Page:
Canadian Forest Service Publications

Changes in forest production, biomass and carbon: Results from the 2015 UN FAO Global Forest Resource Assessment. 2015. Köhl, M.; Lasco, R.; Cifuentes, M.; Jonsson, Ö; Korhonen, K.T.; Mundhenk, P.; Navar, J.; Stinson, G. Forest Ecology and Management 352 (2015) 21–34

Year: 2015

Issued by: Pacific Forestry Centre

Catalog ID: 37052

Language: English

Availability: PDF (download)

Available from the Journal's Web site.
DOI: 10.1016/j.foreco.2015.05.036

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Forests are important sources of livelihoods to millions of people and contribute to national economic development of many countries. In addition, they are vital sources and sinks of carbon and contribute to the rate of climate change. The UN Food and Agriculture Organization has been collecting and presenting data on global forest resources and forest cover since 1948. This paper builds on data from FAO’s 2015 Global Forest Resource Assessment (FRA) and presents information on growing stock, biomass, carbon stock, wood removals, and changes of forest area primarily designated for production and multiple use of the world’s forests. Between 1990 and 2015, the total growing stock volume has increased in East Asia, Caribbean, Western and Central Asia, North America, Europe (including the Russian Federation), and Oceania with the highest relative increase in East Asia and the Caribbean. In all other subregions the total growing stock volume decreased. North and Central America, Europe and Asia report forest C stock increases while South America and Africa report strong decreases and Oceania reports stable forest C stocks. The annual rate of decrease of forest C stock weakened between 1990 and 2015. The total volume of annual wood removals including woodfuel removals increased between 1990 and 2011, but shows a remarkable decline during the 2008–2009 economic crisis. Forest areas designated for production purposes differ considerably between subregions. The percentage of production area out of total forest area ranges between 16 percent in South America and 53 percent in Europe. Globally about one quarter of the forest area is designated to multiple use forestry. The balance between biomass growth and removals shows considerable sub-regional differences and related implications for the sustainable use of forests.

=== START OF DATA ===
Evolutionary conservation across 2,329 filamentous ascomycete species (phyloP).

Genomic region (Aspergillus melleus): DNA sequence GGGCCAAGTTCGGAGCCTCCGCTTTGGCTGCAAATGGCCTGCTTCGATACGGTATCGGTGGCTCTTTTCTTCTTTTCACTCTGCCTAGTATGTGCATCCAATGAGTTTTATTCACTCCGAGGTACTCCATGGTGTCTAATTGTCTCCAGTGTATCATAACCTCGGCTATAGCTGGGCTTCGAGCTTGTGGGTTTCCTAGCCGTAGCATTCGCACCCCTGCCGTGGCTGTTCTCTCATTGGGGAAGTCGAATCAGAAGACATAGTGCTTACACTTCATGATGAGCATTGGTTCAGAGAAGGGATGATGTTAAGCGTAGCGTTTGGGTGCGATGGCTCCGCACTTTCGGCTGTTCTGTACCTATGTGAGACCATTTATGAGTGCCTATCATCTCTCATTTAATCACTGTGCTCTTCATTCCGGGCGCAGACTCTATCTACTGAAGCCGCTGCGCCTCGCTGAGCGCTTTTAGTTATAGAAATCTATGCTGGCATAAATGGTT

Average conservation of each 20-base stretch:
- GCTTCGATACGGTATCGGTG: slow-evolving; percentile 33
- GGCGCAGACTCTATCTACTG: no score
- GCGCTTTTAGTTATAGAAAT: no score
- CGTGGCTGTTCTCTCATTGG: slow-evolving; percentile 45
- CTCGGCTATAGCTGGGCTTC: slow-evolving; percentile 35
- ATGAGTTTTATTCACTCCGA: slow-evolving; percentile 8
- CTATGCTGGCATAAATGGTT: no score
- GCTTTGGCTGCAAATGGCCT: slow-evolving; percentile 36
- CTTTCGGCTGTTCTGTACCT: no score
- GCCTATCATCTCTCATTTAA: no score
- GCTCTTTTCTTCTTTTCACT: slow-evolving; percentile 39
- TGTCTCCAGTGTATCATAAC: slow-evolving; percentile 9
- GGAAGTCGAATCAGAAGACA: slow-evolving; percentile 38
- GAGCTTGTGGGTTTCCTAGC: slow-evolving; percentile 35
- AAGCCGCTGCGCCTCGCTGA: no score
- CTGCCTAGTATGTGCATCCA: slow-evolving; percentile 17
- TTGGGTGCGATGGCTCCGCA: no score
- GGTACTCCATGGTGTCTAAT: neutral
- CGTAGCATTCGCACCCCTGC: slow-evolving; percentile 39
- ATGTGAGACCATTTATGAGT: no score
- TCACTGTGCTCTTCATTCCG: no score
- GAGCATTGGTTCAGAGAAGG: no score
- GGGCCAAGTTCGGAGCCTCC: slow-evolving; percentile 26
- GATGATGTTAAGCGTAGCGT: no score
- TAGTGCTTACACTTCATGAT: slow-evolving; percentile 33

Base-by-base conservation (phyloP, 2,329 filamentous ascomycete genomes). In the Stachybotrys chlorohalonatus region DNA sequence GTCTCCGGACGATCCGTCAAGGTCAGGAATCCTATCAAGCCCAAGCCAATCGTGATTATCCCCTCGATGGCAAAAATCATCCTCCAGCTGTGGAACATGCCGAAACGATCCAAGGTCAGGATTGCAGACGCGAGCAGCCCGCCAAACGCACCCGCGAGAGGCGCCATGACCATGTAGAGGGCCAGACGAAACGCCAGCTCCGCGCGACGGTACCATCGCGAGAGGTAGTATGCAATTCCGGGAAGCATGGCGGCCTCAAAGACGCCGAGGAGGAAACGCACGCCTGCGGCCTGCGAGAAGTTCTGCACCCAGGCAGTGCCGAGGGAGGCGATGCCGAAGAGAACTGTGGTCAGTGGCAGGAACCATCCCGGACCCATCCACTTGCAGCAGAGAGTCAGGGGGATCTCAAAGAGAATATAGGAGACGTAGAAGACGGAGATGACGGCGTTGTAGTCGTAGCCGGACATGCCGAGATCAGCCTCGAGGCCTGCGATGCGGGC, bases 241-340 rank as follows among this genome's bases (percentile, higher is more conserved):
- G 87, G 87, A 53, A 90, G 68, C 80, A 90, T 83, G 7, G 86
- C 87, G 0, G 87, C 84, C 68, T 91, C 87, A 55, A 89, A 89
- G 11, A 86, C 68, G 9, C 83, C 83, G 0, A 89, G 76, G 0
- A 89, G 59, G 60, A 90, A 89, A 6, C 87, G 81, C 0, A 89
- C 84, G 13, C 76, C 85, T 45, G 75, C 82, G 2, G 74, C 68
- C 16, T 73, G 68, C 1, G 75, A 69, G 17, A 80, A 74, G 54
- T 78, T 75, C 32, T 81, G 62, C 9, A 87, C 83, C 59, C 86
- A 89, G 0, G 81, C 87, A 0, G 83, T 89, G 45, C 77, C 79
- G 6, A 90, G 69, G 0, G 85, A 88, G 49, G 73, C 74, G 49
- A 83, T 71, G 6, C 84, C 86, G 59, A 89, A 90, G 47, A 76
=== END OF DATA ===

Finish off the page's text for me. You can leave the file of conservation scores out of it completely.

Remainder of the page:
Plain Language Summary

The Food and Agriculture Organization (FAO) of the United Nations has been monitoring the world’s forests since the 1940s. Their latest global Forest Resources Assessment (FRA) was released in September 2015 at the World Forestry Congress. The new FRA data report that there are 530 billion cubic meters of wood in the world’s forests. This is 3.6 billion cubic meters (~1%) more than in 1990. Forest volume increased in 6 out of the 12 global sub-regions (including North America) but decreased in the other 6. The new FRA data also report that forest carbon stocks declined by over 13 billion tonnes since 1990. During this same period, however, other studies report that the world’s forests were a carbon sink (they soaked up carbon from the atmosphere). The paper explains how it is possible to have these two apparently contradictory findings. First, not all carbon soaked up by forests remains in forests; some is transferred to wood products or aquatic systems. Secondly, there remains a lot of uncertainty about how much carbon is in tropical forests and how much carbon these forests are soaking up when not disturbed. This uncertainty has important implications for global climate change mitigation policy. Wood removals (harvesting) from the world’s forests increased since 1990 with a clear but short-lived decline following the 2008 economic crisis. Most of the world’s wood removals occur in high income countries while most of the world’s wood-fuel removals occur in lower income countries.